Skulking into focus with a pendulous swagger, we find the opening cut in Daniel Tortoledo’s Through out These Years, “Dark Times (Brothers and Sisters),” ready to crush us with its sonic presence just as it would the grim-shaded imagery of its music video. Tortoledo’s voice meshes with the melody of the strings all too perfectly, but their murky harmony is only a sneak preview of what the glaring “Eloise” and “You Can’t Have It All” will slowly but surely refine into pure aural gold. Through out These Years is at first disturbingly eccentric, but as its plays on, it becomes almost endearingly left-field to the degree of feeling like a manifesto more than it does a collection of melodic diary entries now made public for all to judge.
The seventy-nine second “Intermission” leads us from “You Can’t Have It All” into the icy piano balladry of the title track with ease, but the dirge that ensues upon entering the realm of this fifth song on the album is inescapably dark – in a good way, mind you. Daniel Tortoledo starts to sound almost Pink Floydian in his statements and self-awareness in this portion of the album, but the theatrics of a progressive rock album are nowhere to be found in Through out These Years. The camp and the pomp that accompany true concept works are missing in action from this piece, and justifiably so – honestly, I can’t think of anything worse for the sobering style of content this boldly poetics singer/songwriter is dishing out in this LP.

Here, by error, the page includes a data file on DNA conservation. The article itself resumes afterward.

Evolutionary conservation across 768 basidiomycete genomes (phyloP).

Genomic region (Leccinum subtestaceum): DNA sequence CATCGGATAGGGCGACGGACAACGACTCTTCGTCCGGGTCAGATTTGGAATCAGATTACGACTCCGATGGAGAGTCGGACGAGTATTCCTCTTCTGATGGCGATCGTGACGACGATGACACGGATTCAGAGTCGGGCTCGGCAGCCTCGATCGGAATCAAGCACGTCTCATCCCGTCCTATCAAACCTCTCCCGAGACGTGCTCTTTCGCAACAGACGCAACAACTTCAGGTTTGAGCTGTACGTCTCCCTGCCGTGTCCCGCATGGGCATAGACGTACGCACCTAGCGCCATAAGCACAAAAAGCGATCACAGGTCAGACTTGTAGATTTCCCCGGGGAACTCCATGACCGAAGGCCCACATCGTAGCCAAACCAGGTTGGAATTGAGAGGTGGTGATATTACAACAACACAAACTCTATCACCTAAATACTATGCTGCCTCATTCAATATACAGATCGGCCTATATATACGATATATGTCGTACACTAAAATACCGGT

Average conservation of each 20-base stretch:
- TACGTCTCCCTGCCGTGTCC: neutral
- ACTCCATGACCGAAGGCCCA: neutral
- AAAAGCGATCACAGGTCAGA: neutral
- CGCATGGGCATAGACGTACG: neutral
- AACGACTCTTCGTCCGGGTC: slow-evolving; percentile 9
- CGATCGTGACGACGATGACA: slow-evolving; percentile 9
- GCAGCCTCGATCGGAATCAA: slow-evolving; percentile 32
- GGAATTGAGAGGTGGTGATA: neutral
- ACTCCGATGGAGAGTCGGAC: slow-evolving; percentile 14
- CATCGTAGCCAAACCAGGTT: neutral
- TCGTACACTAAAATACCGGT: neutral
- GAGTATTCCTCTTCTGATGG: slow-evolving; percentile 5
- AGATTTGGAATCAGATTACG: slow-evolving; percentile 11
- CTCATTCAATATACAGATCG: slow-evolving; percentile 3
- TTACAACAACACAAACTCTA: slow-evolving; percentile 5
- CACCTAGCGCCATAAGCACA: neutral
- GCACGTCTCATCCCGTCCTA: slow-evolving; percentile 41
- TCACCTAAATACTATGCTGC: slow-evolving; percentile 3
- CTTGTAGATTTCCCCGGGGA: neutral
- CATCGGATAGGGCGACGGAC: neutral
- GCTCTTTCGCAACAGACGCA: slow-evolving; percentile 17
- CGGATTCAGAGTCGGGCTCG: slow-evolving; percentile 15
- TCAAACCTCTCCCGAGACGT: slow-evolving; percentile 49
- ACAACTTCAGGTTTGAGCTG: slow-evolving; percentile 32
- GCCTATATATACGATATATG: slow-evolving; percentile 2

“Bottle of Wine” has the heaviest pop sensibility, but it’s not a radio-ready sellout in comparison to its heady folk/rock neighbor “Not Too Late.” The second act in Through out These Years is a lot more thoughtful and extensive in length and style – for example, all of the songs past the title track are at or slightly over four minutes in total running time – but the material doesn’t start to bloat as we near the conclusion. Instead, it’s as though Tortoledo gets more and more comfortable with his surroundings as we grow to understand his personality and the musicality it can create when he’s firing on all cylinders in the recording studio. If he’s this good inside of four confining walls, I can’t wait to hear what he can do on the stage sometime.
“Spare Time” floods our speakers with a starkly optimistic tonality before giving way to the peaceful epilogue that is “Give Me Soul,” the last track we hear before Through out These Years disappears behind the cloud of silence through which it came ripping some half hour earlier. I wasn’t feeling much of the singer/songwriter beat out of the American underground this summer until getting turned on to what Daniel Tortoledo presents listeners with in this 2019 debut, but with the influence he stands to have on his scene moving forward, I think we can count on hearing some solid melodies in this genre as the 2020s get into full swing. Through out These Years is a turning point, not only for its artist, but for the style of music he’s trying to resurrect.